Due to the principle of causality, payments or similar work-related pay by another country (for work outside of Austria) is usually taxable in that country or has to be split between the countries.

 

Relocation Costs paid by the employer – costs to move household goods, transportation and travel expenses to and from the location of assignment, plus rent paid on behalf of the employee on the former home (up to a certain extent) – are not considered as taxable income for the assignee. A lump sum paid by the employer to reimburse other expenses in connection with relocation within the group – so-called »Umzugskostenvergütung« – is not considered taxable income as far as the lump sum does not exceed a certain amount.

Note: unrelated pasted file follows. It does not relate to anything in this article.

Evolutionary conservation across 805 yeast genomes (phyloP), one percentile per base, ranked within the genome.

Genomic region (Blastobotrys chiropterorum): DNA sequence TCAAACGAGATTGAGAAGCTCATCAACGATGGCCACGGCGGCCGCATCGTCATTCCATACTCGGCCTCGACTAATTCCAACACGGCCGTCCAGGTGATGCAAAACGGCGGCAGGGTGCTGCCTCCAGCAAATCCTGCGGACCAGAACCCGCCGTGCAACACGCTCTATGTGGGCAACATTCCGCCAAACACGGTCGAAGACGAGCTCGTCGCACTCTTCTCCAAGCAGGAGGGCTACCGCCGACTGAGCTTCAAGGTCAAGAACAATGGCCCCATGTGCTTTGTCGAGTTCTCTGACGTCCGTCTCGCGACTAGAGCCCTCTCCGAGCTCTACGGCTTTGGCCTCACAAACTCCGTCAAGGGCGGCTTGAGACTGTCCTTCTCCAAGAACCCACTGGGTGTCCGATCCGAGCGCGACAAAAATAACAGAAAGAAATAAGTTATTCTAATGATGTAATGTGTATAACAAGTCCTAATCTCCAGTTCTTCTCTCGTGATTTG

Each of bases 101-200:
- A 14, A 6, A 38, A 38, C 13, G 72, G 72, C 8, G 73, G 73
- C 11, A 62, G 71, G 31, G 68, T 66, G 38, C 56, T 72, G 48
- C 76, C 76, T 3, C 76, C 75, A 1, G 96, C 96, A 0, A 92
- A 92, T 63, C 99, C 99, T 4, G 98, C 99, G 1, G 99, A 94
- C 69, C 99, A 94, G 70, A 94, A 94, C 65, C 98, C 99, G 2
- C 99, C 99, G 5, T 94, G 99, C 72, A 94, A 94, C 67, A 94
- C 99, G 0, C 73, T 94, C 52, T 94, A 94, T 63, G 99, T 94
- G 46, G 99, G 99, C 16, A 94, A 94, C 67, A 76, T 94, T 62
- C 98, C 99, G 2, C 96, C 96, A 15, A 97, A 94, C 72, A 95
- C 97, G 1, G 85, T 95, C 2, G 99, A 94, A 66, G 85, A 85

Housing (apartment or house) provided by the employer free of charge is considered a fringe benefit and is considered taxable income. If the employer is the tenant, tax settings are possible. If the employee rents the accommodation directly and is reimbursed by the employer, a 100 percent of the amount will be added to the taxable income amount. If the
employee needs to establish a second residence for business purposes (and  maintains primary residence in his/her home country), expenses for the second residence could be claimed as an income related expense.

The rent and operating costs, as well as furnishing items may be deducted (double household deduction), in an extension that  provides for reasonable accommodation in the host country.